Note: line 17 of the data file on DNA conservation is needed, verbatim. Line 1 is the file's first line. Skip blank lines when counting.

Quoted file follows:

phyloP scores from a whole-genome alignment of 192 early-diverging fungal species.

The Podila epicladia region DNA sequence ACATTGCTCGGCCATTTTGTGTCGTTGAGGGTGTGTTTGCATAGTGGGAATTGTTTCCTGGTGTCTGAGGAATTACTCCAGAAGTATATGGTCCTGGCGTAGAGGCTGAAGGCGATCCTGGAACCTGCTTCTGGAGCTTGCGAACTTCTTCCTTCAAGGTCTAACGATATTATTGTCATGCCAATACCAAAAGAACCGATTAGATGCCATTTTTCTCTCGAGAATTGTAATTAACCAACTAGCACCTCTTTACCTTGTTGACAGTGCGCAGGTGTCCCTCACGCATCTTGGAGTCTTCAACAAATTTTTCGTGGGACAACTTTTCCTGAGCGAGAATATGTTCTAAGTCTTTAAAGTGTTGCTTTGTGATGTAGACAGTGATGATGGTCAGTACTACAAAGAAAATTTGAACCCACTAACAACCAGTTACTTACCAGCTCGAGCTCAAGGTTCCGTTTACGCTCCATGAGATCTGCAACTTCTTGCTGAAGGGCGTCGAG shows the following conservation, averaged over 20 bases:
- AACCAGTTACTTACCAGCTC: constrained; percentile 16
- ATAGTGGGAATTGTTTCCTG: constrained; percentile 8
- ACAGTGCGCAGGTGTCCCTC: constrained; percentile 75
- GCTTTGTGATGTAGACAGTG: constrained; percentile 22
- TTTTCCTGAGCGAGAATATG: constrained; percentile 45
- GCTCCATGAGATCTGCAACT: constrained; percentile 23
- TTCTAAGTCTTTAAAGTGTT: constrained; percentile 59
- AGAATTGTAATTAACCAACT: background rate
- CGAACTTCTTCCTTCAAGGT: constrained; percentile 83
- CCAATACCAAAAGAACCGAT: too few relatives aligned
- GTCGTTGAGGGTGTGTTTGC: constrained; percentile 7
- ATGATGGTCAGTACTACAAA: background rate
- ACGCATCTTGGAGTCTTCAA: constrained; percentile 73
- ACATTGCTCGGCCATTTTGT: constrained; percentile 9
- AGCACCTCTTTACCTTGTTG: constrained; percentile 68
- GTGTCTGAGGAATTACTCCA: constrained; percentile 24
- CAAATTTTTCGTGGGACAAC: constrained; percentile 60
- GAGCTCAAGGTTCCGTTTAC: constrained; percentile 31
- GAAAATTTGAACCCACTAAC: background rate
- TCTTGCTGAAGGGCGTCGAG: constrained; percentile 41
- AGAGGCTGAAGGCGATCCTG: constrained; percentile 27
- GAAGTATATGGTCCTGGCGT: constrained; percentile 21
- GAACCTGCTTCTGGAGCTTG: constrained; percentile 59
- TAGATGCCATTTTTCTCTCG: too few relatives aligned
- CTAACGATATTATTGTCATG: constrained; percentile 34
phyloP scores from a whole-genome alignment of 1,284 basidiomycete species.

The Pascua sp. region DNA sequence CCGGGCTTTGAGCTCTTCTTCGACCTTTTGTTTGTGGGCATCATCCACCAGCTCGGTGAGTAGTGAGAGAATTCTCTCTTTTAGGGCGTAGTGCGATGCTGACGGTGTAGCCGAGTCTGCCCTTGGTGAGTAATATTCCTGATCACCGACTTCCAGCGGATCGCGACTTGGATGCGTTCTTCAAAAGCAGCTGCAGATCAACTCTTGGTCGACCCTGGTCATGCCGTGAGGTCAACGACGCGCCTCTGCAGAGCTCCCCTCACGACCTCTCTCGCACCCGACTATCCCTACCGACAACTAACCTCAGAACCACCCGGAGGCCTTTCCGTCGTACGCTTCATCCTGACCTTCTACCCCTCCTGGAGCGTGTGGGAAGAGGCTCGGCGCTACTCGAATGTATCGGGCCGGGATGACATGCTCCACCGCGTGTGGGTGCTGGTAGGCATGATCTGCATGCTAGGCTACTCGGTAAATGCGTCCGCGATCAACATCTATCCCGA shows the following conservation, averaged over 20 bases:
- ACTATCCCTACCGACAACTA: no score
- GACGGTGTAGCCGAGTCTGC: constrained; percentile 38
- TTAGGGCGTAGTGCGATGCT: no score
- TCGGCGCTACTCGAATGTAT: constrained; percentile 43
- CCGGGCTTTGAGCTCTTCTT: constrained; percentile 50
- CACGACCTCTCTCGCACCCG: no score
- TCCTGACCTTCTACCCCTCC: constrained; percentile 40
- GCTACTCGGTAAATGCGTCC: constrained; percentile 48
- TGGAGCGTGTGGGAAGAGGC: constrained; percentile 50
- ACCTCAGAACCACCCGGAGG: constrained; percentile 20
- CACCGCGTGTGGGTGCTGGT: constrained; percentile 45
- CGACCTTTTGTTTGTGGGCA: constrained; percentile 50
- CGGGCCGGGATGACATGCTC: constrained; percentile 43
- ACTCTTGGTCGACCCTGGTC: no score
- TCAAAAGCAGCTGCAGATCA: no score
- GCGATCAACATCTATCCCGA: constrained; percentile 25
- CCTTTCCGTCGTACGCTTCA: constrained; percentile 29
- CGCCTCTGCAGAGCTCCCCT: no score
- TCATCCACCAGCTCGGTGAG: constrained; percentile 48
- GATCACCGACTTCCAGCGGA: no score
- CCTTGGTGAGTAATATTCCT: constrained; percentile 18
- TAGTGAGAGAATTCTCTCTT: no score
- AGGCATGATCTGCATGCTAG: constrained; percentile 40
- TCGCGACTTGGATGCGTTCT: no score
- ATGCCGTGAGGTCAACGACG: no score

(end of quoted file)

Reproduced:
- AGCACCTCTTTACCTTGTTG: constrained; percentile 68